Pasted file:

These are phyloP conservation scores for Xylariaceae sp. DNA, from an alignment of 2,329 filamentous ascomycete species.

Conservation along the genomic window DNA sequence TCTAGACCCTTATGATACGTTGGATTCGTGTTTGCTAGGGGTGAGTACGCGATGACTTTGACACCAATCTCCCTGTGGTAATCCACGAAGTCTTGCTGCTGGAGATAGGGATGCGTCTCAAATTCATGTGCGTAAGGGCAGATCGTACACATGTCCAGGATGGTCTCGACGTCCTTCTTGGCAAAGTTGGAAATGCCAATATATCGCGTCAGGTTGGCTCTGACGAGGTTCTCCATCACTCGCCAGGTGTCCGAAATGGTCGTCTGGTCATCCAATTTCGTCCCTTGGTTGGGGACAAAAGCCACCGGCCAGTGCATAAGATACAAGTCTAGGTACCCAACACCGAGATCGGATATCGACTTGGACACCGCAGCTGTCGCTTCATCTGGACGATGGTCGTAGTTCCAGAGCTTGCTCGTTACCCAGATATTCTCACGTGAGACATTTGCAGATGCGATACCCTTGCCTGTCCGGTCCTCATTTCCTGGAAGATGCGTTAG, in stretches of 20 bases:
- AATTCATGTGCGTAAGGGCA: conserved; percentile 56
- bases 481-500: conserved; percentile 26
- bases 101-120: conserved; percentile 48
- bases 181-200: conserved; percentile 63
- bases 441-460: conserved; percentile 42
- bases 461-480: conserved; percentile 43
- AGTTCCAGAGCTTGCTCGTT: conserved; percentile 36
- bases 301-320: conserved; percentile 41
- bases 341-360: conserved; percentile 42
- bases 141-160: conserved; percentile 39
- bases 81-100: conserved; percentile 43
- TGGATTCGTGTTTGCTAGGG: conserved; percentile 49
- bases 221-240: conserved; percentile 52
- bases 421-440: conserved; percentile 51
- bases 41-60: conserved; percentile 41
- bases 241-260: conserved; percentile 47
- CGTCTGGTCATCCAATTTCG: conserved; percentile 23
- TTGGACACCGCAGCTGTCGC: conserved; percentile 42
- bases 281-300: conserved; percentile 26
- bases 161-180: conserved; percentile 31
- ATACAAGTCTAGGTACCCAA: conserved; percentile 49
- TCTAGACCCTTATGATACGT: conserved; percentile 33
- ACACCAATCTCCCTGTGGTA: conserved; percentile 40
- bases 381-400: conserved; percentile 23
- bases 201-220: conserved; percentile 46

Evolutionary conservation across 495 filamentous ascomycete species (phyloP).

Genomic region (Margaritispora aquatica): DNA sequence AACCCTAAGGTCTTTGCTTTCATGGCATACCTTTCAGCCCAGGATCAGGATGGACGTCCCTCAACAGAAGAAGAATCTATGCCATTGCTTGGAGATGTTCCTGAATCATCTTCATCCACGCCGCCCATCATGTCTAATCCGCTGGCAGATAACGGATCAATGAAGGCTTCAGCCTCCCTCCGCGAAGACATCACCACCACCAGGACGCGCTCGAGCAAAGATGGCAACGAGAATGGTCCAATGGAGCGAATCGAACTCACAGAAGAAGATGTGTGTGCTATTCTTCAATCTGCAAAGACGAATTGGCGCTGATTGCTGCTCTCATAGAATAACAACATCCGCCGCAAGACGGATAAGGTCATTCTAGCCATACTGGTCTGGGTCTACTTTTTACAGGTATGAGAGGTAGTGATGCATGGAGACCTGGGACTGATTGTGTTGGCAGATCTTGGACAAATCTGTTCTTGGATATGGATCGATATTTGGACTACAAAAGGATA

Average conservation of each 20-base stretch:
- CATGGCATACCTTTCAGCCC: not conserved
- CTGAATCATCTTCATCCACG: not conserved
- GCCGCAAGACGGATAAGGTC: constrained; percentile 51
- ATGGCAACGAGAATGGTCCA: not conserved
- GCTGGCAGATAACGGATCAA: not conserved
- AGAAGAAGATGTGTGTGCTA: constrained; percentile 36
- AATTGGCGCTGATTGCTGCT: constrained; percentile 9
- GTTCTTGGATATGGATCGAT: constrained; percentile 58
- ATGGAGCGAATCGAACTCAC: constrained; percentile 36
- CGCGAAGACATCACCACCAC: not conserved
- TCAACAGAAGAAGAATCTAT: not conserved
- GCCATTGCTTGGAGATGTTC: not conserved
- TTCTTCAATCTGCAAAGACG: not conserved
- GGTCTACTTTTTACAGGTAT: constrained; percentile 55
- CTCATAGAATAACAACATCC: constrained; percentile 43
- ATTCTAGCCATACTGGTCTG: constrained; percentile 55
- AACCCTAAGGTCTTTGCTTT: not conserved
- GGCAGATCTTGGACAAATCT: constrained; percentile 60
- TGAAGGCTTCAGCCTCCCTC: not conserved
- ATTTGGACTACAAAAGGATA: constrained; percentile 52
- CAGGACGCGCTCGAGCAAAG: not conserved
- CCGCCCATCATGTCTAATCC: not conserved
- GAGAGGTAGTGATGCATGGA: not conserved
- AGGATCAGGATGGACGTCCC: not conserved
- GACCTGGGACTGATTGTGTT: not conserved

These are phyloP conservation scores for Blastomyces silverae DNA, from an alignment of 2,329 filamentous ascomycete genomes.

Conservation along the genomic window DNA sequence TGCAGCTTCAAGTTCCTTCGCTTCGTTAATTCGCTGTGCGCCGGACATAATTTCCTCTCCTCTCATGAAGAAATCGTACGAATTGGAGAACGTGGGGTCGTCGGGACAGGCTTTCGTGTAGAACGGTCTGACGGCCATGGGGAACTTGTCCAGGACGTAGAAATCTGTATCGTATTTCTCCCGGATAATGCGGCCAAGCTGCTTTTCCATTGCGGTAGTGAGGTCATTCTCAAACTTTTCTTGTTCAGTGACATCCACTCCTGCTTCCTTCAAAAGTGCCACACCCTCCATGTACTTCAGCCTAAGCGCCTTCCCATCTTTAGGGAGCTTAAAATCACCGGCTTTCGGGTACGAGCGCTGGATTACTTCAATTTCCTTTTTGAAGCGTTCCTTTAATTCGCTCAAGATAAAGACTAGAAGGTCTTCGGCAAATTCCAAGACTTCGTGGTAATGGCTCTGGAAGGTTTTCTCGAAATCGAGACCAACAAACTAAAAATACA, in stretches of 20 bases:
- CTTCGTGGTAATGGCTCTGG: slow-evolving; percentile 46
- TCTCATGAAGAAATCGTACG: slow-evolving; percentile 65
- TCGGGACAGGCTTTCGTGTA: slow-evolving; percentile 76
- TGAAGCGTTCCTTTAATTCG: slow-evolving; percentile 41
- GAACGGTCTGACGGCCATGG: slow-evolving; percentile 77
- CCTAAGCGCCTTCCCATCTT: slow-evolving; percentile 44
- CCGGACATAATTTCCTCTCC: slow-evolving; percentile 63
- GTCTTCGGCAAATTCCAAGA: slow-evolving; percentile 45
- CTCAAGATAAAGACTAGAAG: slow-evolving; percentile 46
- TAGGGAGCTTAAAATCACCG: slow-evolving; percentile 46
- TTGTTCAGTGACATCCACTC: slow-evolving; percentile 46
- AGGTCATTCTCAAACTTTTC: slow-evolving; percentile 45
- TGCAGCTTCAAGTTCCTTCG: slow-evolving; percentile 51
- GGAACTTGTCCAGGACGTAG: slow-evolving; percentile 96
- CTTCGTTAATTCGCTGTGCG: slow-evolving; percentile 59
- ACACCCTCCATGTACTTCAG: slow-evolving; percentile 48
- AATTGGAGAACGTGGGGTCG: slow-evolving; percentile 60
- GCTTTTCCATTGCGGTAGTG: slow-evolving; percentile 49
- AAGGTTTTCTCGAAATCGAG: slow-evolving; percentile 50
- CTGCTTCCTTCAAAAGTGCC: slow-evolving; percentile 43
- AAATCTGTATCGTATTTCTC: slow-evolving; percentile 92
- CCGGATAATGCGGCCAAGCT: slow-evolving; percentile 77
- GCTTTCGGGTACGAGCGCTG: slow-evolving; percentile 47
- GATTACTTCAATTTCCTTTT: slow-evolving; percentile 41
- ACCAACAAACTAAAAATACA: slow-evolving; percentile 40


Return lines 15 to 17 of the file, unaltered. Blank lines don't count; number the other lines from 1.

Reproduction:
- bases 221-240: conserved; percentile 52
- bases 421-440: conserved; percentile 51
- bases 41-60: conserved; percentile 41